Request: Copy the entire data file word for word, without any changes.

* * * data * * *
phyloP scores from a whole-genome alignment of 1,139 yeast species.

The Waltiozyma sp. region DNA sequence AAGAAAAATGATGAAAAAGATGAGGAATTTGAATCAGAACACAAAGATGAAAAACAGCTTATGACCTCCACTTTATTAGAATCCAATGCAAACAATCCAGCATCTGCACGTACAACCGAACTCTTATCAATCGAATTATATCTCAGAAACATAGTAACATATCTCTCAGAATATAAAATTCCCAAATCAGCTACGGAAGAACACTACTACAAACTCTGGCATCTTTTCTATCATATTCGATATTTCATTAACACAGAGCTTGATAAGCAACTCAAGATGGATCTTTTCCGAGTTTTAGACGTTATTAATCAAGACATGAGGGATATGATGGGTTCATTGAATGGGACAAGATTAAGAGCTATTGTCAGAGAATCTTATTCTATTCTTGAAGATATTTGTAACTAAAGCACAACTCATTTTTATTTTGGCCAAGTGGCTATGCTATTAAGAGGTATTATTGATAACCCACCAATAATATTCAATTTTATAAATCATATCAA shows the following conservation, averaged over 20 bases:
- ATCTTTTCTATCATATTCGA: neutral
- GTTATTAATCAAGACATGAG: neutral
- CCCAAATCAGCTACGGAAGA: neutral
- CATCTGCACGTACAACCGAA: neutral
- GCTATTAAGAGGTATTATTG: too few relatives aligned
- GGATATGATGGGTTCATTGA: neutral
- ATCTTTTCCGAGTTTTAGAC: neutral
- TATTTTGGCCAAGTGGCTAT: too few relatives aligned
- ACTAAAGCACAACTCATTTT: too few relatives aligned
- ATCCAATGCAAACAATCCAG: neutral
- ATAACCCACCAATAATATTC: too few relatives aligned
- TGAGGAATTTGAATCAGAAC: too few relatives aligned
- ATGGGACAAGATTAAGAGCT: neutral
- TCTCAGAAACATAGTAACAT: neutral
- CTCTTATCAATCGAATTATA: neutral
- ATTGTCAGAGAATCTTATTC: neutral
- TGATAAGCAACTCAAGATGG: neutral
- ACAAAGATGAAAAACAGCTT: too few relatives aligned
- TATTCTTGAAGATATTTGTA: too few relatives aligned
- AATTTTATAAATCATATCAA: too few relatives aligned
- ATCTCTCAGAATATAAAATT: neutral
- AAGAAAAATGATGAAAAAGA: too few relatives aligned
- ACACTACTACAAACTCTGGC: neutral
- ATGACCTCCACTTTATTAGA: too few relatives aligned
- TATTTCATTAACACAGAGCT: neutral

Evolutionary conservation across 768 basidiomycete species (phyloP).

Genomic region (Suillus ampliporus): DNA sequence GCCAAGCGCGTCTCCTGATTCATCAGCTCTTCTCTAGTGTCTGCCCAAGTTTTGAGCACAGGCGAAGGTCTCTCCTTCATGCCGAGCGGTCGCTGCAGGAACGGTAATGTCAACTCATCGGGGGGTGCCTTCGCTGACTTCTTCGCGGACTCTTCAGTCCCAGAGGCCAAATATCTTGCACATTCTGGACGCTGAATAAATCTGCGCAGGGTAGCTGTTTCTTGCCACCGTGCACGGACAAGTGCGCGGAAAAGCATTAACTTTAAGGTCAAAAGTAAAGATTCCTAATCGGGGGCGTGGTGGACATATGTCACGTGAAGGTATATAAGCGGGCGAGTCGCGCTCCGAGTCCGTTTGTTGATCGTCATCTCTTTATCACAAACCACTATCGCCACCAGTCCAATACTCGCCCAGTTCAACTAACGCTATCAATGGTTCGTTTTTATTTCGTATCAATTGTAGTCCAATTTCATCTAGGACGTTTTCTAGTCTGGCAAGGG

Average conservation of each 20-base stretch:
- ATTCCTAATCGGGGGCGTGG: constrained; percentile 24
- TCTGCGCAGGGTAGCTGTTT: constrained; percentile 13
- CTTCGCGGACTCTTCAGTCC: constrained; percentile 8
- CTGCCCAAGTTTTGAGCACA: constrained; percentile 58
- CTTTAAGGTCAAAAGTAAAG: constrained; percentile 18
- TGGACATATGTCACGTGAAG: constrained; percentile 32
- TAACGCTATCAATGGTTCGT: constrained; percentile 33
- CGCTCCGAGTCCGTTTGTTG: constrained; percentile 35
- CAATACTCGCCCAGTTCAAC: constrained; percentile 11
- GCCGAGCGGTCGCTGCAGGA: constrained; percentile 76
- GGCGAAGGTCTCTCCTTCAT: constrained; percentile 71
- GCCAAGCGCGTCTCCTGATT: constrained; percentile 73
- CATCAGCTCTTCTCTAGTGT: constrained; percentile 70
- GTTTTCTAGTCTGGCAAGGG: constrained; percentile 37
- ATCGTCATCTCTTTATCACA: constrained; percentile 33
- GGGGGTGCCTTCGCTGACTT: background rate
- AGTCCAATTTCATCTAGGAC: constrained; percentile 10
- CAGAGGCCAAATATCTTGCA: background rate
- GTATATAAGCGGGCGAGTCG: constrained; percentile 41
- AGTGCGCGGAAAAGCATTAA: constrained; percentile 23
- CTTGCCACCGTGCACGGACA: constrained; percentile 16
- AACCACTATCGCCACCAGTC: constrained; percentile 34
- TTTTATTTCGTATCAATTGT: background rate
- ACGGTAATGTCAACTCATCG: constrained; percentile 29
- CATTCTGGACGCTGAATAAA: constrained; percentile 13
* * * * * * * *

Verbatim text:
phyloP scores from a whole-genome alignment of 1,139 yeast species.

The Waltiozyma sp. region DNA sequence AAGAAAAATGATGAAAAAGATGAGGAATTTGAATCAGAACACAAAGATGAAAAACAGCTTATGACCTCCACTTTATTAGAATCCAATGCAAACAATCCAGCATCTGCACGTACAACCGAACTCTTATCAATCGAATTATATCTCAGAAACATAGTAACATATCTCTCAGAATATAAAATTCCCAAATCAGCTACGGAAGAACACTACTACAAACTCTGGCATCTTTTCTATCATATTCGATATTTCATTAACACAGAGCTTGATAAGCAACTCAAGATGGATCTTTTCCGAGTTTTAGACGTTATTAATCAAGACATGAGGGATATGATGGGTTCATTGAATGGGACAAGATTAAGAGCTATTGTCAGAGAATCTTATTCTATTCTTGAAGATATTTGTAACTAAAGCACAACTCATTTTTATTTTGGCCAAGTGGCTATGCTATTAAGAGGTATTATTGATAACCCACCAATAATATTCAATTTTATAAATCATATCAA shows the following conservation, averaged over 20 bases:
- ATCTTTTCTATCATATTCGA: neutral
- GTTATTAATCAAGACATGAG: neutral
- CCCAAATCAGCTACGGAAGA: neutral
- CATCTGCACGTACAACCGAA: neutral
- GCTATTAAGAGGTATTATTG: too few relatives aligned
- GGATATGATGGGTTCATTGA: neutral
- ATCTTTTCCGAGTTTTAGAC: neutral
- TATTTTGGCCAAGTGGCTAT: too few relatives aligned
- ACTAAAGCACAACTCATTTT: too few relatives aligned
- ATCCAATGCAAACAATCCAG: neutral
- ATAACCCACCAATAATATTC: too few relatives aligned
- TGAGGAATTTGAATCAGAAC: too few relatives aligned
- ATGGGACAAGATTAAGAGCT: neutral
- TCTCAGAAACATAGTAACAT: neutral
- CTCTTATCAATCGAATTATA: neutral
- ATTGTCAGAGAATCTTATTC: neutral
- TGATAAGCAACTCAAGATGG: neutral
- ACAAAGATGAAAAACAGCTT: too few relatives aligned
- TATTCTTGAAGATATTTGTA: too few relatives aligned
- AATTTTATAAATCATATCAA: too few relatives aligned
- ATCTCTCAGAATATAAAATT: neutral
- AAGAAAAATGATGAAAAAGA: too few relatives aligned
- ACACTACTACAAACTCTGGC: neutral
- ATGACCTCCACTTTATTAGA: too few relatives aligned
- TATTTCATTAACACAGAGCT: neutral

Evolutionary conservation across 768 basidiomycete species (phyloP).

Genomic region (Suillus ampliporus): DNA sequence GCCAAGCGCGTCTCCTGATTCATCAGCTCTTCTCTAGTGTCTGCCCAAGTTTTGAGCACAGGCGAAGGTCTCTCCTTCATGCCGAGCGGTCGCTGCAGGAACGGTAATGTCAACTCATCGGGGGGTGCCTTCGCTGACTTCTTCGCGGACTCTTCAGTCCCAGAGGCCAAATATCTTGCACATTCTGGACGCTGAATAAATCTGCGCAGGGTAGCTGTTTCTTGCCACCGTGCACGGACAAGTGCGCGGAAAAGCATTAACTTTAAGGTCAAAAGTAAAGATTCCTAATCGGGGGCGTGGTGGACATATGTCACGTGAAGGTATATAAGCGGGCGAGTCGCGCTCCGAGTCCGTTTGTTGATCGTCATCTCTTTATCACAAACCACTATCGCCACCAGTCCAATACTCGCCCAGTTCAACTAACGCTATCAATGGTTCGTTTTTATTTCGTATCAATTGTAGTCCAATTTCATCTAGGACGTTTTCTAGTCTGGCAAGGG

Average conservation of each 20-base stretch:
- ATTCCTAATCGGGGGCGTGG: constrained; percentile 24
- TCTGCGCAGGGTAGCTGTTT: constrained; percentile 13
- CTTCGCGGACTCTTCAGTCC: constrained; percentile 8
- CTGCCCAAGTTTTGAGCACA: constrained; percentile 58
- CTTTAAGGTCAAAAGTAAAG: constrained; percentile 18
- TGGACATATGTCACGTGAAG: constrained; percentile 32
- TAACGCTATCAATGGTTCGT: constrained; percentile 33
- CGCTCCGAGTCCGTTTGTTG: constrained; percentile 35
- CAATACTCGCCCAGTTCAAC: constrained; percentile 11
- GCCGAGCGGTCGCTGCAGGA: constrained; percentile 76
- GGCGAAGGTCTCTCCTTCAT: constrained; percentile 71
- GCCAAGCGCGTCTCCTGATT: constrained; percentile 73
- CATCAGCTCTTCTCTAGTGT: constrained; percentile 70
- GTTTTCTAGTCTGGCAAGGG: constrained; percentile 37
- ATCGTCATCTCTTTATCACA: constrained; percentile 33
- GGGGGTGCCTTCGCTGACTT: background rate
- AGTCCAATTTCATCTAGGAC: constrained; percentile 10
- CAGAGGCCAAATATCTTGCA: background rate
- GTATATAAGCGGGCGAGTCG: constrained; percentile 41
- AGTGCGCGGAAAAGCATTAA: constrained; percentile 23
- CTTGCCACCGTGCACGGACA: constrained; percentile 16
- AACCACTATCGCCACCAGTC: constrained; percentile 34
- TTTTATTTCGTATCAATTGT: background rate
- ACGGTAATGTCAACTCATCG: constrained; percentile 29
- CATTCTGGACGCTGAATAAA: constrained; percentile 13